Last week we talked about creating your perfect plant-based plate, which if you missed you can read up on here. This week I wanted to take a short interlude and share with you this delicious Pear and Ginger Cake recipe. Because if you're eating a healthy plant-based wholefoods diet 95% of the time, then you can certainly have your cake and eat it too!
With all my recipes I love to encourage you to sneak in either fruits or vegetables at every opportunity. Whether it's zucchini in my Zucchini, Herb & Chickpea Fritters, carrots in my Healthy Carrot Cake, goji berries in my Chewy Choc Goji Crunch, green beans in my Pesto Potato Salad, or pears in this lovely moist Pear and Ginger Cake. In fact for me, cooking is all about the fruit and vege taking centre stage, with everything else just working to elevate and flavour these lovely little bits of earth-grown nourishment.
And so this cake includes pear, ginger and dates, as well as almonds, wholemeal spelt flour, vanilla extract, and some coconut cream to hold it all together. I've used spelt for my flour in this cake, as it's one of my favourites to bake with. It has a lovely flavour, holds things together nicely so they don't end up in a crumbly mess, and gives you a similar texture to what you might find with regular white wheat flour. It's therefore the perfect substitute for altering your own favourite family recipes.
Mixing Up Your Flours
I highly recommend you getting a bit more adventurous in the flours you use at home. When I grew up I did lots of baking (namely scones, cookies, banana cakes - the classics), but always using regular white wheat flour. Which gives you a lovely soft and fluffy result and great taste, but it's a good idea to mix things up sometimes and incorporate some other wholefoods flours in your life. I love spelt for cakes, but some others I recommend you getting in your pantry include:
All of these amazing flours are available to order from our online store here if you'd like to try them out. They're all really reasonably priced so definitely worth having a few stashed in the pantry for those last minute Sunday baking episodes!
All of the above flours are ones that I love and use on a regular basis in my plant-based kitchen. In terms of baking, I personally love wholemeal spelt as it definitely gives the best classic flavour and light texture, but if you would like a wheat free option, then my top recommendation is a blend of buckwheat, brown rice, oat and cornflour. For every cup of spelt, swap it with 1/3 cup of buckwheat, 1/3 cup brown rice, 1/4 cup oat and 1 1/2 tbsp cornflour. In this delicious Pear and Ginger Cake I've tried both versions and they both taste great, the wheat free version just turns out a bit denser and crumblier, with an earthier flavour.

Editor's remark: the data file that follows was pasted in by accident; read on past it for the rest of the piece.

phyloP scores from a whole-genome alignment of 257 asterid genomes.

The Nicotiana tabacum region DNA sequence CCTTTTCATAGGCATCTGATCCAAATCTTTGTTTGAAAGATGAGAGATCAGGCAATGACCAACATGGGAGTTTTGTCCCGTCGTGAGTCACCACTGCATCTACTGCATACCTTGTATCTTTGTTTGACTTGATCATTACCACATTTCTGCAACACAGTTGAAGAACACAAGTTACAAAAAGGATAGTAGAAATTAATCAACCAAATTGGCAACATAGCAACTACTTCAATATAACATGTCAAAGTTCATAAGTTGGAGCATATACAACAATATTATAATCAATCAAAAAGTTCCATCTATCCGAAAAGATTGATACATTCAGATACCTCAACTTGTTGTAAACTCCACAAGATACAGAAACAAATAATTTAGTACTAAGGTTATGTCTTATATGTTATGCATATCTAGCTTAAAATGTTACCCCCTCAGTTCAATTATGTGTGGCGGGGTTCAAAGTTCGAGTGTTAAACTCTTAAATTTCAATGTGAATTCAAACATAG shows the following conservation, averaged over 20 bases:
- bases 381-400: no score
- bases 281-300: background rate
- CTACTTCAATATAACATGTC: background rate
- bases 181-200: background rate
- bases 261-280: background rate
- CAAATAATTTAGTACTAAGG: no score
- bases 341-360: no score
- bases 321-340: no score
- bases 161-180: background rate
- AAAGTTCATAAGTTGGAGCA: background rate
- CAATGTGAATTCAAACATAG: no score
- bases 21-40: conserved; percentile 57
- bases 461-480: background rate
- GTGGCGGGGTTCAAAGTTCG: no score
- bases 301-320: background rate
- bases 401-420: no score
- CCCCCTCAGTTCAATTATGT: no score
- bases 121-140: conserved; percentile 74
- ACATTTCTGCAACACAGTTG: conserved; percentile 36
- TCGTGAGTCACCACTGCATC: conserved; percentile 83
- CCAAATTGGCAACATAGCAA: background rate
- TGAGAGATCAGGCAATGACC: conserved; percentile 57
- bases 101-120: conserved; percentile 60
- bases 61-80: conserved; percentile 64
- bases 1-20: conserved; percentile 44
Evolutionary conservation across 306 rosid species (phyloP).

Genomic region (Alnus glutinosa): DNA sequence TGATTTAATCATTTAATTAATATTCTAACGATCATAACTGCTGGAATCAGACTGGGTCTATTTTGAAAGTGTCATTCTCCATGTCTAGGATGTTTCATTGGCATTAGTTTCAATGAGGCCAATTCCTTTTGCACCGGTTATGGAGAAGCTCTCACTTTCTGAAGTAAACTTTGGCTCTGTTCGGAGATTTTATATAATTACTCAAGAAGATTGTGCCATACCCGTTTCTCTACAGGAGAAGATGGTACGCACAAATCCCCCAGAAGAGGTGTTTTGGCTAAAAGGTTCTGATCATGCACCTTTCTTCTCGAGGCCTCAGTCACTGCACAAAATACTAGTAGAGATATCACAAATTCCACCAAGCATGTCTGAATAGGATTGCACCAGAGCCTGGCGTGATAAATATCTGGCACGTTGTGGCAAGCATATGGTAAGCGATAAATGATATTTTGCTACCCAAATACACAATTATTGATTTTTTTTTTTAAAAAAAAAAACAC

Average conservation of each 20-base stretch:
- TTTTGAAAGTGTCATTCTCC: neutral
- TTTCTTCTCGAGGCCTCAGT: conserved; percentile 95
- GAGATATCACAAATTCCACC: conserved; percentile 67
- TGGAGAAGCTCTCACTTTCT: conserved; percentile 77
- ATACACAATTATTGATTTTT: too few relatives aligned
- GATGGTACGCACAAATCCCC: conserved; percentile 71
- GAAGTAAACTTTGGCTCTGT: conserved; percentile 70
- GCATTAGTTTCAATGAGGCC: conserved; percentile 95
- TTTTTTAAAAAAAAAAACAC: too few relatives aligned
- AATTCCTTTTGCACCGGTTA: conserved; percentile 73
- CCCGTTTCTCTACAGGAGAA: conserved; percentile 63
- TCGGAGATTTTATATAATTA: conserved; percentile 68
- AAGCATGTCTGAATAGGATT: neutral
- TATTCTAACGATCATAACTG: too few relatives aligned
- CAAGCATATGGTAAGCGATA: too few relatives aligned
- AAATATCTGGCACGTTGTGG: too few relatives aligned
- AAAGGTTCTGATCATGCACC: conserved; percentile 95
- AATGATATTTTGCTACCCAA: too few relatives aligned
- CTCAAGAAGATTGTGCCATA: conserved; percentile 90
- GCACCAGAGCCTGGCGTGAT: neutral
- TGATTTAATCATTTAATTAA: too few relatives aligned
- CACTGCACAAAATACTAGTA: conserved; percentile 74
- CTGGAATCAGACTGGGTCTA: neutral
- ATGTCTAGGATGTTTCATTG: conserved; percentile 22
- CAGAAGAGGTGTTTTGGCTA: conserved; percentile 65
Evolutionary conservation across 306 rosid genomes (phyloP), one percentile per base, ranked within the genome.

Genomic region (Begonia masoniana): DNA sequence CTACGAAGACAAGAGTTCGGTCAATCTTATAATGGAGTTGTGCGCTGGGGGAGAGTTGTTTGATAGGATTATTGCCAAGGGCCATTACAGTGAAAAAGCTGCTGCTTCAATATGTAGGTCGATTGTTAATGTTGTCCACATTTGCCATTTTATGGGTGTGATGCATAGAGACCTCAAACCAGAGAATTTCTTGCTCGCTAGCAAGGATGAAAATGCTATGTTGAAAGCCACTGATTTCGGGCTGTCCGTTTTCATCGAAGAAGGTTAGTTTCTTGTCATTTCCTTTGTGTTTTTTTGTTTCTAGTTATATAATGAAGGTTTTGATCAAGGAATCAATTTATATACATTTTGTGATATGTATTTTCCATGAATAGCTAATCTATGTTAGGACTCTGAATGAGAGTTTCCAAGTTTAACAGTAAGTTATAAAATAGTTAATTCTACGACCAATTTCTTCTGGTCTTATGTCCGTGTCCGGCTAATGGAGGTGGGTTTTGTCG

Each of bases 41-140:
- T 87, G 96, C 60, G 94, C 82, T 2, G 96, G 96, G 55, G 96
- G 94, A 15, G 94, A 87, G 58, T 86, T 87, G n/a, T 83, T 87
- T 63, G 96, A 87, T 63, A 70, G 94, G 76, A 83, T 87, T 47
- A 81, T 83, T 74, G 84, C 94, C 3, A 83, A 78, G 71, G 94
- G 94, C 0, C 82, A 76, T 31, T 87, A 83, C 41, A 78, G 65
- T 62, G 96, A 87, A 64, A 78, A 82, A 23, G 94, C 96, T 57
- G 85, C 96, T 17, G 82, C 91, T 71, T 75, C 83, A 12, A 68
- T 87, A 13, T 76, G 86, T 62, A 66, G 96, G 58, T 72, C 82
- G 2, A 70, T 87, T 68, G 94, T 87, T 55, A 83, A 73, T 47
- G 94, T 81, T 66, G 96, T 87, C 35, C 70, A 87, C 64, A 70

I hope you'll try this easy as cake. I do love making desserts and sweet treats like this, where you can spend an hour one night, then have a delicious treat for those post-dinner relaxation moments the rest of your week. This lovely little cake will last for three days in an air tight container, or you can slice it up and store the individual slices in the freezer for later. It tastes best with a generous dollop of something creamy on the side - whipped coconut cream, coconut yoghurt, or my Coconut Cashew Chia Cream and Vanilla Bean Ice Cream (my favourites!).
If you try it out I'd love to see your results on Instagram; just tag me @begoodorganics and #begoodorganics so I can come and admire your masterpiece!
That's it from me for this week. Have a great week ahead and I hope you enjoy some cakey goodness some where along the way.
Remember all of the blue linked items below can be ordered directly from our online store, simply click each link then add that item to your cart
Always use certified organic, local and fairly traded ingredients wherever possible
*For a wheat free option, replace this with 2/3 c buckwheat flour, 2/3 c brown rice flour, 1/2 c oat flour and 3 tbsp cornflour. You can also just use straight buckwheat flour (if you only want to pull out one flour container!), but I definitely prefer the taste and texture of the mixed flour blend. To make your own buckwheat flour, simply blend buckwheat in a food processor until fine.
**Dried and activated if you have them already made up, otherwise just use raw.
*** If you don't have fresh ginger, ginger powder will also work great.
c = 250ml cup, tbsp = 15ml tablespoon, tsp = 5ml teaspoon